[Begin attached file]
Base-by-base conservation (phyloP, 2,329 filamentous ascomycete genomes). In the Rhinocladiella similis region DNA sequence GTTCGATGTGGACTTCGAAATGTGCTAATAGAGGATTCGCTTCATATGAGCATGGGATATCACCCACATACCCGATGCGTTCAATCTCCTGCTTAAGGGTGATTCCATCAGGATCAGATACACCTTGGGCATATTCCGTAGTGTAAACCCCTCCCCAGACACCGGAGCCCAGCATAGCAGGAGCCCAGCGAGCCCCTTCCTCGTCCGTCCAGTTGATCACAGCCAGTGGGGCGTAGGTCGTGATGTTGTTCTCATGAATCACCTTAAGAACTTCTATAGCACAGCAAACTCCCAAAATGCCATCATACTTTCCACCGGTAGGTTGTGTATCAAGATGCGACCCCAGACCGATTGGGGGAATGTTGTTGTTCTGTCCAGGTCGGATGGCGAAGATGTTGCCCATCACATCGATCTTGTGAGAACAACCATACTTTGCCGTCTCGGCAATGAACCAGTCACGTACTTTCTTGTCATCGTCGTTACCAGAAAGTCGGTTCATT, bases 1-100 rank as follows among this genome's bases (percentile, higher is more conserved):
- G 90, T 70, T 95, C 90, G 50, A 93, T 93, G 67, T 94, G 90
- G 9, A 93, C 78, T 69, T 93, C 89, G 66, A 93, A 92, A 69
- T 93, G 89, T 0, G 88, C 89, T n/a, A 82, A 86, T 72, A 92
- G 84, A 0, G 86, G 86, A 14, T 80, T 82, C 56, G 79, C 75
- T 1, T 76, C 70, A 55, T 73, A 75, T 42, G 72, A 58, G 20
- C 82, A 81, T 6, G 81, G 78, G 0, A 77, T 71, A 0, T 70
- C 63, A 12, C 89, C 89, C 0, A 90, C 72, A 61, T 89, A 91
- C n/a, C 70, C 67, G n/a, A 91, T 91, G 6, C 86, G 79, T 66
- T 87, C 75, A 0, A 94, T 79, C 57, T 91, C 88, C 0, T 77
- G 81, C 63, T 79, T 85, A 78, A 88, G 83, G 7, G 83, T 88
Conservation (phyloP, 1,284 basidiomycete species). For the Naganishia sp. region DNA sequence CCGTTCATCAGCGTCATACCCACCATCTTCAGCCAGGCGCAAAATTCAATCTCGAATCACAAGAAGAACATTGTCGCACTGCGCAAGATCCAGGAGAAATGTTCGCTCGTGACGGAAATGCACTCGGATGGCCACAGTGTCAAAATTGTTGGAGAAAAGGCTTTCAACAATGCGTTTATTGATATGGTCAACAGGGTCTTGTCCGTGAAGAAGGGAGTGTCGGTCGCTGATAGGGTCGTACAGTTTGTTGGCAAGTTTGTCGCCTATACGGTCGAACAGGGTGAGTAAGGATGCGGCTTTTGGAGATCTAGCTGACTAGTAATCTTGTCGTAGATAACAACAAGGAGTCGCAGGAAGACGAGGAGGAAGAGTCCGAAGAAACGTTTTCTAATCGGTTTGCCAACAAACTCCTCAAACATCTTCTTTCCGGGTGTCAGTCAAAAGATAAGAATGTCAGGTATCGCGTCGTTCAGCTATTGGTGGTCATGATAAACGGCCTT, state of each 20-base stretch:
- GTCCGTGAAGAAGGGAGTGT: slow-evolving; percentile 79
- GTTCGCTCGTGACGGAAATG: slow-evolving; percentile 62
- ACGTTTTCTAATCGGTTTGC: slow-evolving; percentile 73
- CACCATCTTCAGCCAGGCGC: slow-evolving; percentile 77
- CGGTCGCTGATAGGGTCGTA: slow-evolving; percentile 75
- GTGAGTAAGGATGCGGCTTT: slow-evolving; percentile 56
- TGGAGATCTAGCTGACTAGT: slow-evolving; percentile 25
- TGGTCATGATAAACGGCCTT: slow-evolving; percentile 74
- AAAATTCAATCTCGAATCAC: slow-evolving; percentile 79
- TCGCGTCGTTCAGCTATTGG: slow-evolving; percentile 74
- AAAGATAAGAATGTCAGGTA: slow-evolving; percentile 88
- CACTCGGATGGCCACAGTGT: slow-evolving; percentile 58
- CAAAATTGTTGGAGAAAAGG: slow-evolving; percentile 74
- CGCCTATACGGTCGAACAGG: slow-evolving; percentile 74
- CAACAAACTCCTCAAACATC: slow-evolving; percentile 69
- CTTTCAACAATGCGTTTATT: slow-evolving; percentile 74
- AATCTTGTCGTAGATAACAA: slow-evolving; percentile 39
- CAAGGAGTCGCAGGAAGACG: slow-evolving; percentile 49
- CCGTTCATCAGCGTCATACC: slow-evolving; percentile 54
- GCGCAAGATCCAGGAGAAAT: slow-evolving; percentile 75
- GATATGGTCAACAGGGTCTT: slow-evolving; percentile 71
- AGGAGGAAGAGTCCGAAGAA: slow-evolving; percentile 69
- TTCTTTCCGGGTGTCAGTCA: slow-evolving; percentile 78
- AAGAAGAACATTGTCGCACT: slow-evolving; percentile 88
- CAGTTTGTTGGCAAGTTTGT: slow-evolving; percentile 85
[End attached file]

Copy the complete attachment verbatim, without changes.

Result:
Base-by-base conservation (phyloP, 2,329 filamentous ascomycete genomes). In the Rhinocladiella similis region DNA sequence GTTCGATGTGGACTTCGAAATGTGCTAATAGAGGATTCGCTTCATATGAGCATGGGATATCACCCACATACCCGATGCGTTCAATCTCCTGCTTAAGGGTGATTCCATCAGGATCAGATACACCTTGGGCATATTCCGTAGTGTAAACCCCTCCCCAGACACCGGAGCCCAGCATAGCAGGAGCCCAGCGAGCCCCTTCCTCGTCCGTCCAGTTGATCACAGCCAGTGGGGCGTAGGTCGTGATGTTGTTCTCATGAATCACCTTAAGAACTTCTATAGCACAGCAAACTCCCAAAATGCCATCATACTTTCCACCGGTAGGTTGTGTATCAAGATGCGACCCCAGACCGATTGGGGGAATGTTGTTGTTCTGTCCAGGTCGGATGGCGAAGATGTTGCCCATCACATCGATCTTGTGAGAACAACCATACTTTGCCGTCTCGGCAATGAACCAGTCACGTACTTTCTTGTCATCGTCGTTACCAGAAAGTCGGTTCATT, bases 1-100 rank as follows among this genome's bases (percentile, higher is more conserved):
- G 90, T 70, T 95, C 90, G 50, A 93, T 93, G 67, T 94, G 90
- G 9, A 93, C 78, T 69, T 93, C 89, G 66, A 93, A 92, A 69
- T 93, G 89, T 0, G 88, C 89, T n/a, A 82, A 86, T 72, A 92
- G 84, A 0, G 86, G 86, A 14, T 80, T 82, C 56, G 79, C 75
- T 1, T 76, C 70, A 55, T 73, A 75, T 42, G 72, A 58, G 20
- C 82, A 81, T 6, G 81, G 78, G 0, A 77, T 71, A 0, T 70
- C 63, A 12, C 89, C 89, C 0, A 90, C 72, A 61, T 89, A 91
- C n/a, C 70, C 67, G n/a, A 91, T 91, G 6, C 86, G 79, T 66
- T 87, C 75, A 0, A 94, T 79, C 57, T 91, C 88, C 0, T 77
- G 81, C 63, T 79, T 85, A 78, A 88, G 83, G 7, G 83, T 88
Conservation (phyloP, 1,284 basidiomycete species). For the Naganishia sp. region DNA sequence CCGTTCATCAGCGTCATACCCACCATCTTCAGCCAGGCGCAAAATTCAATCTCGAATCACAAGAAGAACATTGTCGCACTGCGCAAGATCCAGGAGAAATGTTCGCTCGTGACGGAAATGCACTCGGATGGCCACAGTGTCAAAATTGTTGGAGAAAAGGCTTTCAACAATGCGTTTATTGATATGGTCAACAGGGTCTTGTCCGTGAAGAAGGGAGTGTCGGTCGCTGATAGGGTCGTACAGTTTGTTGGCAAGTTTGTCGCCTATACGGTCGAACAGGGTGAGTAAGGATGCGGCTTTTGGAGATCTAGCTGACTAGTAATCTTGTCGTAGATAACAACAAGGAGTCGCAGGAAGACGAGGAGGAAGAGTCCGAAGAAACGTTTTCTAATCGGTTTGCCAACAAACTCCTCAAACATCTTCTTTCCGGGTGTCAGTCAAAAGATAAGAATGTCAGGTATCGCGTCGTTCAGCTATTGGTGGTCATGATAAACGGCCTT, state of each 20-base stretch:
- GTCCGTGAAGAAGGGAGTGT: slow-evolving; percentile 79
- GTTCGCTCGTGACGGAAATG: slow-evolving; percentile 62
- ACGTTTTCTAATCGGTTTGC: slow-evolving; percentile 73
- CACCATCTTCAGCCAGGCGC: slow-evolving; percentile 77
- CGGTCGCTGATAGGGTCGTA: slow-evolving; percentile 75
- GTGAGTAAGGATGCGGCTTT: slow-evolving; percentile 56
- TGGAGATCTAGCTGACTAGT: slow-evolving; percentile 25
- TGGTCATGATAAACGGCCTT: slow-evolving; percentile 74
- AAAATTCAATCTCGAATCAC: slow-evolving; percentile 79
- TCGCGTCGTTCAGCTATTGG: slow-evolving; percentile 74
- AAAGATAAGAATGTCAGGTA: slow-evolving; percentile 88
- CACTCGGATGGCCACAGTGT: slow-evolving; percentile 58
- CAAAATTGTTGGAGAAAAGG: slow-evolving; percentile 74
- CGCCTATACGGTCGAACAGG: slow-evolving; percentile 74
- CAACAAACTCCTCAAACATC: slow-evolving; percentile 69
- CTTTCAACAATGCGTTTATT: slow-evolving; percentile 74
- AATCTTGTCGTAGATAACAA: slow-evolving; percentile 39
- CAAGGAGTCGCAGGAAGACG: slow-evolving; percentile 49
- CCGTTCATCAGCGTCATACC: slow-evolving; percentile 54
- GCGCAAGATCCAGGAGAAAT: slow-evolving; percentile 75
- GATATGGTCAACAGGGTCTT: slow-evolving; percentile 71
- AGGAGGAAGAGTCCGAAGAA: slow-evolving; percentile 69
- TTCTTTCCGGGTGTCAGTCA: slow-evolving; percentile 78
- AAGAAGAACATTGTCGCACT: slow-evolving; percentile 88
- CAGTTTGTTGGCAAGTTTGT: slow-evolving; percentile 85